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Aphonic Threnody : First Funeral


The four tracks of Aphonic Threnody's first EP all display power, elegance and a sense of details and an expert craftsmanship.



This “Aphonic Threnody” project has been cooking up for some time but somehow, having sworn an oath of silence and being hexed by my eminence grise up until now, I had to shut the hell up. Londonmancers had predicted its imminent arrival like the apocalypse, according to Giordano Bruno, and the magery noise was as high as it could get until it had to spill out.

Well-known veterans congregated to give form to this new beast. Riccardo V, of Dea Marica and Gallow God fame, enchanting both bass and guitar with his now-trademark riffing, joined in this unholy alliance by Roberto M, vocalist in both Dea Marica and Urna, Kostas, the pan-omni-magus key player of all things doom, Abel, a Prokofiev's Peter without the wolf, and Marco Z, drumming ghoul of Urna and other obscure bands. With such forces of the dark brought together, Aphonic Threnody were bound to draw some attention in dedicated circles.

First Funeral, their first tome of the occult, will please followers of both Funeral Doom and Doom Death Metal. Combining the Traditional elements of Magick with the more extreme schools of thought has certainly been one of Gallow God’s many attributes, but the spell here has been reversed with an acute presence of more extremists compared to that of the fundamentalists. Roberto, who had already turned demon in Dea Marica’s latest offering, really surprised me with his proficiency in gutturality whereas his softer side had left me quite unchallenged in the past. To his credit, the cleaner vocals featured on 'The Threnody', the opening track of 'First Funeral', sounded much better than those found on Dea Marica’s debut, 'Ritual of the Banished'.

The four tracks – five for some 50 select doomed souls – all display power, elegance and a sense of details and craftsmanship that clearly show that these magi are not your average amateur spell casters. All above the nine-minute mark, these tracks envelop, plunge and chisel their listeners with cruel beauty that binds and tears at the same time. Though rather similar in their modus operandi, Aphonic Threnody never fail to keep you interested and hooked onto the next riff or bridge. With the added presence of Kostas and Abel, the music never seems dull or poor and both performers have enough magicka to support the music rather than to drown it in superfluous waters. Although Riccardo’s guitar is just about unique, it is hard not to draw some similarities with last year’s 'The Stars Would Not Awake You' by Tempestuous Fall. Or maybe it only appears so because both bands have achieved Doom Death purity without sounding either overwhelmingly raw or 'Hello Poshgoth Kitty'.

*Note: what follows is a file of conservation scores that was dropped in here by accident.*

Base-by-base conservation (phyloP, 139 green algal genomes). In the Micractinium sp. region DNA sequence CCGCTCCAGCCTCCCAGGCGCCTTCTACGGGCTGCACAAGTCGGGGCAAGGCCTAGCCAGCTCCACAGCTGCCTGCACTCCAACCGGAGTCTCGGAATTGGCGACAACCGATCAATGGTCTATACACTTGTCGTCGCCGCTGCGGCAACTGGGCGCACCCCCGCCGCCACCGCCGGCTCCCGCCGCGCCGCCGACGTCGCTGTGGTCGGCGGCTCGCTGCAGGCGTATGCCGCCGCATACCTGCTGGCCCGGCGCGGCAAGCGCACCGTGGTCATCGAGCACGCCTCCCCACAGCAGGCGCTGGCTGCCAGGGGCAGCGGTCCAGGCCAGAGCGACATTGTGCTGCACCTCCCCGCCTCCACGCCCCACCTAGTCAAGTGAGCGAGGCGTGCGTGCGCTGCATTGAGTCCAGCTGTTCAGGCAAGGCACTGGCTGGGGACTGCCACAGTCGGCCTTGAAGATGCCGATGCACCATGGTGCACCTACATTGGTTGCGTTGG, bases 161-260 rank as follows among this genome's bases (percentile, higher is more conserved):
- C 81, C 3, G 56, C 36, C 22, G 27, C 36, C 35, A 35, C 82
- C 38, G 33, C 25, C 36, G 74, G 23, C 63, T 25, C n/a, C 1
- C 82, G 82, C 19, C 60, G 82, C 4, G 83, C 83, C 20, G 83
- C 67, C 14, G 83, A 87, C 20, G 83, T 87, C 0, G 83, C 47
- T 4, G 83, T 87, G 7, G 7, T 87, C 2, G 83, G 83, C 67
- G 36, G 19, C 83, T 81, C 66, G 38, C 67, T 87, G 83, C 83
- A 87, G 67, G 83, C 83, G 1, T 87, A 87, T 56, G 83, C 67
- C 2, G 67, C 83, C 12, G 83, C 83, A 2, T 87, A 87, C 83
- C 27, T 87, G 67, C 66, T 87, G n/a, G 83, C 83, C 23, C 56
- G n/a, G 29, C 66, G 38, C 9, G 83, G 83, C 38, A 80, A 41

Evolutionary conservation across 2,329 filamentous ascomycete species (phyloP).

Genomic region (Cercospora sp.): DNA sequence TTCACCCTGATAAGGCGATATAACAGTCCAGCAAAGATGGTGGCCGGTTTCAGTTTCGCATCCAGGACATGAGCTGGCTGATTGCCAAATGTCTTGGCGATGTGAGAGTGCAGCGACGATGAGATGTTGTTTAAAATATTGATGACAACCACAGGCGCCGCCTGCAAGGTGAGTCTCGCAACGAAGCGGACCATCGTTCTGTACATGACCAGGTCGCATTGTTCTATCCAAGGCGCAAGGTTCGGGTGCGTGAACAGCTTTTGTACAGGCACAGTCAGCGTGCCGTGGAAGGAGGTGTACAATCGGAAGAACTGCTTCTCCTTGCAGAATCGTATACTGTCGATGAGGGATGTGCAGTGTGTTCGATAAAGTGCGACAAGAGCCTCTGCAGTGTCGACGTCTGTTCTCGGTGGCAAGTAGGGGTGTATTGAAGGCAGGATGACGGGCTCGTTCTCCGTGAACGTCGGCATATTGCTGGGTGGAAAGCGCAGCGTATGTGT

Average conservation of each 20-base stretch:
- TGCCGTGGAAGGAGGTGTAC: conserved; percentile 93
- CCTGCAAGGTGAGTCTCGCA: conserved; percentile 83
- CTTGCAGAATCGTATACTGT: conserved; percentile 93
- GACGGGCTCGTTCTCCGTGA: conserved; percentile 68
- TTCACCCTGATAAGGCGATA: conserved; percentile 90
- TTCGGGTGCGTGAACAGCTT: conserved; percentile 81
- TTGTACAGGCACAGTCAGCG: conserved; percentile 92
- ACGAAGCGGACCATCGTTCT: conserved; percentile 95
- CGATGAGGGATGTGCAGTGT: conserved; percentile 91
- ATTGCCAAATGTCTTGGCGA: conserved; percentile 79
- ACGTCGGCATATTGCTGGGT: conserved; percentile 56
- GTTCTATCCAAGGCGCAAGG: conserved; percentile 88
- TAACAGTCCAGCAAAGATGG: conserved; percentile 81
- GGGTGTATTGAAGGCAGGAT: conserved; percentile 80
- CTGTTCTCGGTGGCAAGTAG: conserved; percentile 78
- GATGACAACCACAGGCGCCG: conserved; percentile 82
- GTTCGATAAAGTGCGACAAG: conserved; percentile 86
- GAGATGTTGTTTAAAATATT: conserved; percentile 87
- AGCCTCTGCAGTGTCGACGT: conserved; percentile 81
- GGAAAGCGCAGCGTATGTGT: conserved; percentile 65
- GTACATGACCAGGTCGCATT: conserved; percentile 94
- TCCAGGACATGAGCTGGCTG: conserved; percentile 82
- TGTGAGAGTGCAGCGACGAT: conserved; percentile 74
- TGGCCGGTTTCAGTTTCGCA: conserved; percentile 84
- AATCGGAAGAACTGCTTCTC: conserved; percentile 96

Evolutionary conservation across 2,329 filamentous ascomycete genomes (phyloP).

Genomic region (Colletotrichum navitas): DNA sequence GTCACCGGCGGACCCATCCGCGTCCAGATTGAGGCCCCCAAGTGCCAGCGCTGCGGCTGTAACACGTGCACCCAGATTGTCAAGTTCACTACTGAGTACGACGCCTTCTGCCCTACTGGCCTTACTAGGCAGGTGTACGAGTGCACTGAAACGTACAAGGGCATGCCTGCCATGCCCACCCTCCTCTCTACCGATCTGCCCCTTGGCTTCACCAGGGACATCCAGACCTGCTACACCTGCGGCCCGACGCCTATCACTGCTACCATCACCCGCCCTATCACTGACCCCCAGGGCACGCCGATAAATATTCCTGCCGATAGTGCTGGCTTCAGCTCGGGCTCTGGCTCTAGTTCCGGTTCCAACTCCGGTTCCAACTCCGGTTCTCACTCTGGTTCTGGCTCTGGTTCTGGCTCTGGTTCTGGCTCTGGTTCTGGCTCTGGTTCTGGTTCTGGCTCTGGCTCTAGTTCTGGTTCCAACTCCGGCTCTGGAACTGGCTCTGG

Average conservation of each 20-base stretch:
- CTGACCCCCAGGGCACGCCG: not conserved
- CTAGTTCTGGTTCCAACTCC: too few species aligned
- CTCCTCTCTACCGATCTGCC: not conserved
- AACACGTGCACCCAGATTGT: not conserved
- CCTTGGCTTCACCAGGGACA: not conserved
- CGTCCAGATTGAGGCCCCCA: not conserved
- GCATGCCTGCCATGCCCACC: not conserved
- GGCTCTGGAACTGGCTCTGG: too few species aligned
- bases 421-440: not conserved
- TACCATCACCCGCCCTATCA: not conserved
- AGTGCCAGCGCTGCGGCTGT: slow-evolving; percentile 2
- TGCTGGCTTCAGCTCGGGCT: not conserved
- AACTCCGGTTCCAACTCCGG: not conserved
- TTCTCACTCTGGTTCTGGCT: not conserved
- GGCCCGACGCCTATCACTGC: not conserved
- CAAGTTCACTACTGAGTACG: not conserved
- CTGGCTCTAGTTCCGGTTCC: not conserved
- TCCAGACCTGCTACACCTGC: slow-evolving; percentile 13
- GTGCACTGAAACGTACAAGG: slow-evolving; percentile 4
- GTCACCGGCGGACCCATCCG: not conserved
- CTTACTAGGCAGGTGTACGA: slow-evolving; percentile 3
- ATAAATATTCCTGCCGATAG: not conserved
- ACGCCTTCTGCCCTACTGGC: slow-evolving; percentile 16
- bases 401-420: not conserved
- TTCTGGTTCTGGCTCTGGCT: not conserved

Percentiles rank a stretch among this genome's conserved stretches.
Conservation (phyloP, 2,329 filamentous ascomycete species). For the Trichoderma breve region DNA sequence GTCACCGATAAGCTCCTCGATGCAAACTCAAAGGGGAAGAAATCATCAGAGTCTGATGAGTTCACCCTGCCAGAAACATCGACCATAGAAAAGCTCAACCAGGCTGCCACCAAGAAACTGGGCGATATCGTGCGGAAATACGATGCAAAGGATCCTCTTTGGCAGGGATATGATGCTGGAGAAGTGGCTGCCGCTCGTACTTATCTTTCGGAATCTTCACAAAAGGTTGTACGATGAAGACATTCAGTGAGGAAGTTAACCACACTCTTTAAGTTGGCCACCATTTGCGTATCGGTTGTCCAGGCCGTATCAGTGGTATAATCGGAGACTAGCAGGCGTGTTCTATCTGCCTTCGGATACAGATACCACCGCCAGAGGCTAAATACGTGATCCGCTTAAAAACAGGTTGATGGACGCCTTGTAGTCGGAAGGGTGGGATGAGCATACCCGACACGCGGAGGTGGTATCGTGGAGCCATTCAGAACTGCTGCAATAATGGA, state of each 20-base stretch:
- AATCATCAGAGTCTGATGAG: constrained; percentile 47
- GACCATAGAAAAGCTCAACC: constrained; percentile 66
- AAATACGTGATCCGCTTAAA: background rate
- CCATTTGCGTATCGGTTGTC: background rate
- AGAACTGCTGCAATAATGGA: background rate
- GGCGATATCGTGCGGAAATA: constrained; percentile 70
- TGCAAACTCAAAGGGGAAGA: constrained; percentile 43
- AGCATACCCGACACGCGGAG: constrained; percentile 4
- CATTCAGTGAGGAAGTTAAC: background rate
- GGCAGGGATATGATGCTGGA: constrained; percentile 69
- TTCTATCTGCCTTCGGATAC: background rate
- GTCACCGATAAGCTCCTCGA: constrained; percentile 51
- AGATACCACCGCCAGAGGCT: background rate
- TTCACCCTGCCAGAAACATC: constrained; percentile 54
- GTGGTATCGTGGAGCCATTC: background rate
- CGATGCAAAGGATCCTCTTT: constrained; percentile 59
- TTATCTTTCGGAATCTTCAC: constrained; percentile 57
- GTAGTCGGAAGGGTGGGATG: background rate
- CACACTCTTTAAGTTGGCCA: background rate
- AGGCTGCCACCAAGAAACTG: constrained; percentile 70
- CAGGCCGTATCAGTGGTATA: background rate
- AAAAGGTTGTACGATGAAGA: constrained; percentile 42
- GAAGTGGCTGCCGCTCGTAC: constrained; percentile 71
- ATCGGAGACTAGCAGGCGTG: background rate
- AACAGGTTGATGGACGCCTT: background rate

Last but not least, praise should be made in honour of Marco Z, who, you will see, seems to be the legit heir of Rick Miah. Gentle whenever he needs to be, upbeat when he has to carry the music to new heights and with the characteristic fills of the long forgotten hero. Miah was indeed My Dying Bride’s first drummer and probably the best one they ever had. Technique was just a plus, but he could feel his instrument in a way few people do. Let us worship him through Marco now. And what better than to end this 'First Funeral' with one of the most creative dirges ever released?

Unfortunately this will only apply to those lucky 50 few previously mentioned, since the limited edition of First Funeral will also feature a cover of My Dying Bride’s 'Symphonaire Infernus Et Spera Empyrium'. This early track was featured first on the 'Towards the Sinister' demo and then re-recorded for the release of the eponymous EP (and now available on the 'Trinity' CD). I should be praising this cover because it reminds me of the My Dying Bride I fell in doom with, also because it is a complex track with more than one time signature and simply because of its epic brilliance. Somehow though, despite the rest of the EP emanating serious bouts of greatness, I found this cover cheaply done. First, it peaks at an unnecessary 14 minutes (where the original was either 8 or 11 minutes long, in the demo and the EP respectively), then Roberto simply does not have adequate gutturals when compared to Aaron’s more “metallic” delivery. With Abel and Kostas on board with them, I would also have expected more My Dying Bride-like sounds but they actually chose to go the opposite direction and stripped 'Symphonaire' to its bare essentials. That’s obviously me being too enamoured with what I consider a classic among classics and rejecting some (probably) welcome novelty in its treatment but I’m too old to mend my ways now.

Despite the Bride incident, 'First Funeral' should enchant and convert the hordes of Doom followers out there. It is classy and inspired, beautiful and yet stricken, and ferociously musical. As the name implies, it is only a first funeral, and since death always prevails in the end, I am confident we will soon be invited to more funereal activities.


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Reviewer's rating: Unrated

Information

Tracklist :
1. The Threnody
2. Eyes' Light Faded Away
3. Life Calls Death
4. Hollow

Bonus track (Limited CD only)
5. Symphonaire Infernus Et Spera Empyrium (My Dying Bride cover)

Duration : Approx. 38 minutes (52 minutes with bonus)

Visit the Aphonic Threnody bandpage.

Reviewed on 2013-07-22 by Frédéric Cerfvol
A Dream Of Poe - The Wraith Uncrowned
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